Articles by Maywa Montenegro
Maywa Montenegro is an editor and writer at Seed magazine, focusing mainly on ecology, bidiversity, agriculture, and sustainable development.
Malawi celebrates, but for how long?
So while the U.S. Farm Bill is out to pasture until 2008, it looks like most commodity subsidies will remain untouched. Agricultural price supports may be the law of the land here, but it's certainly not what we've been advocating abroad. A bittersweet story on page one of today's NY Times documents how Malawians are pulling back from the brink, largely because -- going against the wishes of the World Bank -- they've begun to reinstitute government crop subsidies:
A global trend toward drought
A few months ago, I reported on the decade-long drought that's bedeviling Australia. In it I predicted -- with the help of experts such as Tim Flannery -- that climate skeptic John Howard would lose his seat to the Labor Party leader, Kevin Rudd, in this October's national elections. Rudd is running on a platform that includes $50 million for geothermal energy, $50 million for an Australian Solar Institute, and a 60 percent cut in CO2 emissions by 2050. And according to Flannery, the election will in large part be a referendum on climate change.
Is geoengineering worth a second look?
Until recently, I was under the impression that scaling back carbon emissions 80% by 2050 might forestall the worst of effects of global warming. But with news like yesterday's, with California up in flames, and with the Arctic ice cap shrunken to an all-time low, I'm beginning to wonder if we've already done so much damage that a technological fix might be necessary.
In today's Times, Ken Caldeira, of the Global Ecology Department at Stanford makes his case:
If we could pour a five-gallon bucket's worth of sulfate particles per second into the stratosphere, it might be enough to keep the earth from warming for 50 years. Tossing twice as much up there could protect us into the next century.
Geoengineering has never received much love from environmentalists, and understandably so. Too often it just diverts attention from the core problem: that our fossil-fuel fed lifestyles are unsustainable. Surely, if we're going to consider these types of projects at all, they must be one weapon among many in our arsenal. And Caldeira agrees:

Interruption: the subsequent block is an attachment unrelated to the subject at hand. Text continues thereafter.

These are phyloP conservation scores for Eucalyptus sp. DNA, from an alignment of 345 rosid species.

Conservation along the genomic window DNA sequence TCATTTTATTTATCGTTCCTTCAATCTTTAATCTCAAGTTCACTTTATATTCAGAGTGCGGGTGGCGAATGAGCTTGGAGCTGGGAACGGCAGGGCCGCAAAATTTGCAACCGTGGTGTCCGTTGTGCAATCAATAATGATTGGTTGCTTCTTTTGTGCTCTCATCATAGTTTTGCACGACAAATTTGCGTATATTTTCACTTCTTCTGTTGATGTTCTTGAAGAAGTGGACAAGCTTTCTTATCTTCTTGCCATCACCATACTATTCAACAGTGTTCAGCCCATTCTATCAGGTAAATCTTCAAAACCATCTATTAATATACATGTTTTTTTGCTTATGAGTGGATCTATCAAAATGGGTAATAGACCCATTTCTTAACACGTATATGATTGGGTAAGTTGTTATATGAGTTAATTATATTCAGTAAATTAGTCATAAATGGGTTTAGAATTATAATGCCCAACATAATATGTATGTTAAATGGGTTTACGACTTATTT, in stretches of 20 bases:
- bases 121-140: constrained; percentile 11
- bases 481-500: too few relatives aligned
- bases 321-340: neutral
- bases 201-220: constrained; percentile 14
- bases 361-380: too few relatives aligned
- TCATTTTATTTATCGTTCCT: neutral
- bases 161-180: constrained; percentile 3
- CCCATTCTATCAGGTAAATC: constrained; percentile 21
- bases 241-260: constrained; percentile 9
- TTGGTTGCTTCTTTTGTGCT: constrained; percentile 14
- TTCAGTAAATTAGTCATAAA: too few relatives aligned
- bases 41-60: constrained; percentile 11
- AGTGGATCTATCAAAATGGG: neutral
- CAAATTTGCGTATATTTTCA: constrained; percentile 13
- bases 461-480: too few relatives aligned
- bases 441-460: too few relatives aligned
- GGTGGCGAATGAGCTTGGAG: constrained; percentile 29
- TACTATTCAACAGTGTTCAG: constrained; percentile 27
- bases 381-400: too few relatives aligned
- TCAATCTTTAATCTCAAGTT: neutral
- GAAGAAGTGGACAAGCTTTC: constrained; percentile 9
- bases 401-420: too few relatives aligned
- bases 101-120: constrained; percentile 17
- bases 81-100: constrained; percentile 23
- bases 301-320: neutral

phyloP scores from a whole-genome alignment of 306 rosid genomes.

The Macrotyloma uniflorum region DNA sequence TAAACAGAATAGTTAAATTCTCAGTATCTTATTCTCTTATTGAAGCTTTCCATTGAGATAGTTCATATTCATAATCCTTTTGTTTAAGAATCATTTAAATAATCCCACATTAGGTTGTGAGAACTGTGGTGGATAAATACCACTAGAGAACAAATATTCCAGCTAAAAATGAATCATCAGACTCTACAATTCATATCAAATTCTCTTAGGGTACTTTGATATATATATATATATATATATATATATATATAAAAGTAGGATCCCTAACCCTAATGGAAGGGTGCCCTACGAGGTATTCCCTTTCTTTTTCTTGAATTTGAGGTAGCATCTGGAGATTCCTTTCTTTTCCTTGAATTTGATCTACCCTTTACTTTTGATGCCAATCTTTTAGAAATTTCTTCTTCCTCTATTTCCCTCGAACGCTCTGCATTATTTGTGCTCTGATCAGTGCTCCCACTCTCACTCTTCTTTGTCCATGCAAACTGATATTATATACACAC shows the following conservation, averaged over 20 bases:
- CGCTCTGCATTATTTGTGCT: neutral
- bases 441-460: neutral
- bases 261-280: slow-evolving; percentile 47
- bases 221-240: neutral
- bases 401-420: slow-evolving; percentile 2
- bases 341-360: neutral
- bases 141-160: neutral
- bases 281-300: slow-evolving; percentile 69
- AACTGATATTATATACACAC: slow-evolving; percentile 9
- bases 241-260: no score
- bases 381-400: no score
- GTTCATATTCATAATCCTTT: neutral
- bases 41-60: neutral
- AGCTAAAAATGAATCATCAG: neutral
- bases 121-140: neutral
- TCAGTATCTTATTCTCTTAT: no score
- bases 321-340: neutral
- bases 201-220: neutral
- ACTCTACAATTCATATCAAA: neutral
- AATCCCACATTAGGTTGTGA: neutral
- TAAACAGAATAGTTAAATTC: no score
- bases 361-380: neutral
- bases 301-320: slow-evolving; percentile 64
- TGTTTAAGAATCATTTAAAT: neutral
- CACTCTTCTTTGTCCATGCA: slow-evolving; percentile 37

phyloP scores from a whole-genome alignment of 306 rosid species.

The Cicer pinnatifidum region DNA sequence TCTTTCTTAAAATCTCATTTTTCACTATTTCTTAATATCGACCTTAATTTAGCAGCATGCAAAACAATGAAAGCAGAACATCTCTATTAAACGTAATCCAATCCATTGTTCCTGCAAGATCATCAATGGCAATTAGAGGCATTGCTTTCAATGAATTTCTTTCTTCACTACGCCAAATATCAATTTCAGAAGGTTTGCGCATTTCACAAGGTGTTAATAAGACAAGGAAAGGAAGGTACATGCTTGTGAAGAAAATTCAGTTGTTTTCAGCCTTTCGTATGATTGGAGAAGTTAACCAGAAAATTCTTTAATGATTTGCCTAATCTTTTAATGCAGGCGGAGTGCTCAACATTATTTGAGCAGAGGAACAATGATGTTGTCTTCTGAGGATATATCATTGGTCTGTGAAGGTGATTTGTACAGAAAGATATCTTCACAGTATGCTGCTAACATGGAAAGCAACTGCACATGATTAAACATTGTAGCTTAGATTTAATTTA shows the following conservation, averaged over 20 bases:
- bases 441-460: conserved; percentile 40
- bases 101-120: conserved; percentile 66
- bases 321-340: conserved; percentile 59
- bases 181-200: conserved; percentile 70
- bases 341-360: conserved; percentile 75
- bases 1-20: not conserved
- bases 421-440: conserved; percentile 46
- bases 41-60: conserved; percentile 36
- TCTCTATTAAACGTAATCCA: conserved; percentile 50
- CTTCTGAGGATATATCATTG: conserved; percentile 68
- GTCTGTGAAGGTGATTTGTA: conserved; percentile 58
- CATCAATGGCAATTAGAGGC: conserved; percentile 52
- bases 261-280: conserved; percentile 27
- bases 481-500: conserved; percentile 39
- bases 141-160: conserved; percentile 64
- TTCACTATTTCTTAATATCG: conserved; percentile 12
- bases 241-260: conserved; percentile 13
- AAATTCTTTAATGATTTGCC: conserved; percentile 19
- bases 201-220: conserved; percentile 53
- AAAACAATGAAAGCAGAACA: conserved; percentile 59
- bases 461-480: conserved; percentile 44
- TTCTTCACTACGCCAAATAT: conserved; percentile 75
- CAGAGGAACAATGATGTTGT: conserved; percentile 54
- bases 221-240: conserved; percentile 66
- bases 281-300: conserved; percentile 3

This is not to say that we should give up trying to reduce greenhouse gas emissions. Ninety-nine percent of the $3 billion federal Climate Change Technology Program should still go toward developing climate-friendly energy systems. But 1 percent of that money could be put toward working out geoengineered climate fixes like sulfate particles in the atmosphere, and developing the understanding we need to ensure that they wouldn't just make matters worse.
What do you think?
A new company offers relief from unwanted mail
Perhaps the only great thing about having moved four times in the past year is that I get virtually no junk mail, at least yet. At my permanent residence in Tennessee, however, where my parents have lived for over twenty years; the catalogs, credit card offers, and sweepstakes offers cram the mailbox on a daily basis. Just yesterday my mother was telling me how bad it's gotten -- and how bad she feels trekking straight from the post box to the recycling bin with armfuls of glossy glut.
Last year I posted about Greendimes, an agency that, for a dime a day, will do pesky work of unsubscribing you from mailing lists. It was, and still is, a great idea, but unfortunately $36 a year is just above what most people will dish out in order to avoid junk. So I was thrilled to read about a new unsubscribe service that is absolutely free. Called Catalog Choice, it's a site that was developed by three nonprofit environmental groups -- the National Wildlife Federation, the Natural Resources Defense Council, and the Ecology Center. According to the Times, since it was introduced last Wednesday, more than 20,000 people have registered.
Since it targets catalogs only, it may not be as comprehensive as paid services like Greendimes, but who knows? Maybe the feeling of a junk-free mailbox will spawn more support for legislation to enact do-not-mail lists.